The company behind the widely-known ChatGPT chatbot introduced a 27-page document called the “Preparedness Framework” this week, detailing how they track, evaluate, and safeguard against the “disaster risks” posed by advanced AI models.
As part of the checks and balances in this new preparedness framework, OpenAI mentioned that while company leadership holds the decision-making authority on releasing new AI models, the board of directors has the ultimate say and the “right to reverse decisions” made by the OpenAI leadership team.
A dedicated “preparedness” team will lead most of the multi-pronged efforts to monitor and mitigate potential risks from advanced AI models at OpenAI.
Massachusetts Institute of Technology professor Aleksander Madry is currently on leave from MIT to lead the startup’s preparedness team.
He’ll oversee a group of researchers tasked with carefully evaluating and monitoring potential risks and synthesizing these risks into scorecards. These scorecards categorize certain risks as “low,” “medium,” “high,” or “critical.”
The preparedness framework stipulates that “only models with a post-mitigation score of ‘medium’ or below can be deployed,” and only models with a “post-mitigation score of ‘high’ or below can be developed further.”
The company notes that this document is still in the “beta” stage and is expected to be regularly updated based on feedback.
This framework sheds light on the unusual governance structure within the powerful AI startup, which underwent a board overhaul following corporate turmoil last month, resulting in CEO Sam Altman being fired and then reinstated within just five days.
The highly publicized corporate drama raised questions about Altman’s power within the company he co-founded and the perceived limitations the board had over him and his leadership team.
The current board, which OpenAI describes as “initial” and still in the process of development, consists of three wealthy white men tasked with the significant responsibility of ensuring OpenAI’s cutting-edge technology fulfills its mission to benefit all of humanity.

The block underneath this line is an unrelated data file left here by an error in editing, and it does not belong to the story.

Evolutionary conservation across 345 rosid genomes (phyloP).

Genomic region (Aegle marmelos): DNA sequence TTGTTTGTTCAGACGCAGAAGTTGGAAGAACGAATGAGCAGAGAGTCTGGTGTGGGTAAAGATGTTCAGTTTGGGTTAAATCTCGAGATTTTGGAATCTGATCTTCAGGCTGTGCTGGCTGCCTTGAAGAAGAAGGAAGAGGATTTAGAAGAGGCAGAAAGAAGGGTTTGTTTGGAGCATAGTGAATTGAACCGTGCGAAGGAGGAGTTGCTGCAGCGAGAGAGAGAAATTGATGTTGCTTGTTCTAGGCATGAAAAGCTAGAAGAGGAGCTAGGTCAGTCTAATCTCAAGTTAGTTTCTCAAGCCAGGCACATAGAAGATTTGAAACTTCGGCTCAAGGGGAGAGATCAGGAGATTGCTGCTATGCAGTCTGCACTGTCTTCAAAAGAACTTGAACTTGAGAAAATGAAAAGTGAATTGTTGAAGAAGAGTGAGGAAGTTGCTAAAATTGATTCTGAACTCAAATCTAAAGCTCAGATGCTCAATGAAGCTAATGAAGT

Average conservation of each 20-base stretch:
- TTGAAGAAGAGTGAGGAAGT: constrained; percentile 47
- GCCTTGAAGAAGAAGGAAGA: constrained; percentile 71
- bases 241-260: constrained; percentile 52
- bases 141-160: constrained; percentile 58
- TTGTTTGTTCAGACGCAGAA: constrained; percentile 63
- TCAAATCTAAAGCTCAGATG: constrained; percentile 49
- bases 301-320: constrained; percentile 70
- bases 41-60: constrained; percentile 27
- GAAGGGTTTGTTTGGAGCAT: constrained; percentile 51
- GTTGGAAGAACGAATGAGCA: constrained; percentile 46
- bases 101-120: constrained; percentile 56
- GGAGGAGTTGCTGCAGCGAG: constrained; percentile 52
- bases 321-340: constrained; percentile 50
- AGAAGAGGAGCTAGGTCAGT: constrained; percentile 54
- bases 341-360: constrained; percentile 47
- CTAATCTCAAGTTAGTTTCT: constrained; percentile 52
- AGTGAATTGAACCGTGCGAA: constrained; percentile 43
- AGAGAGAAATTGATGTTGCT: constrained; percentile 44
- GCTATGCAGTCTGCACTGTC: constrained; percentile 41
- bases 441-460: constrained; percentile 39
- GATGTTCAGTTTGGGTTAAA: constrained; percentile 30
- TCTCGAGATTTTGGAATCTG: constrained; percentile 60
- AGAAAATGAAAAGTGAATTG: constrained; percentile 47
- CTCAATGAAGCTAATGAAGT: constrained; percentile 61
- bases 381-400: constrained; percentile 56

The lack of diversity in this interim board has faced widespread criticism. Some critics have expressed concerns that relying on self-regulation within companies isn’t sufficient, urging policymakers to do more to ensure the safe development and deployment of AI tools.
These latest proactive safety checks outlined by OpenAI come at a time when the tech sector and beyond have spent the past year debating the potential risks of an AI apocalypse.
Hundreds of top AI scientists and researchers, including Altman from OpenAI and Google Deepmind CEO Demis Hassabis, signed a one-sentence open letter earlier this year stating that mitigating the “risk of extinction from AI” should be a global priority alongside other risks like pandemics and nuclear war.
While the statement garnered widespread concern from the public, some industry observers later accused companies of using distant doomsday scenarios to divert attention from the current risks associated with AI tools.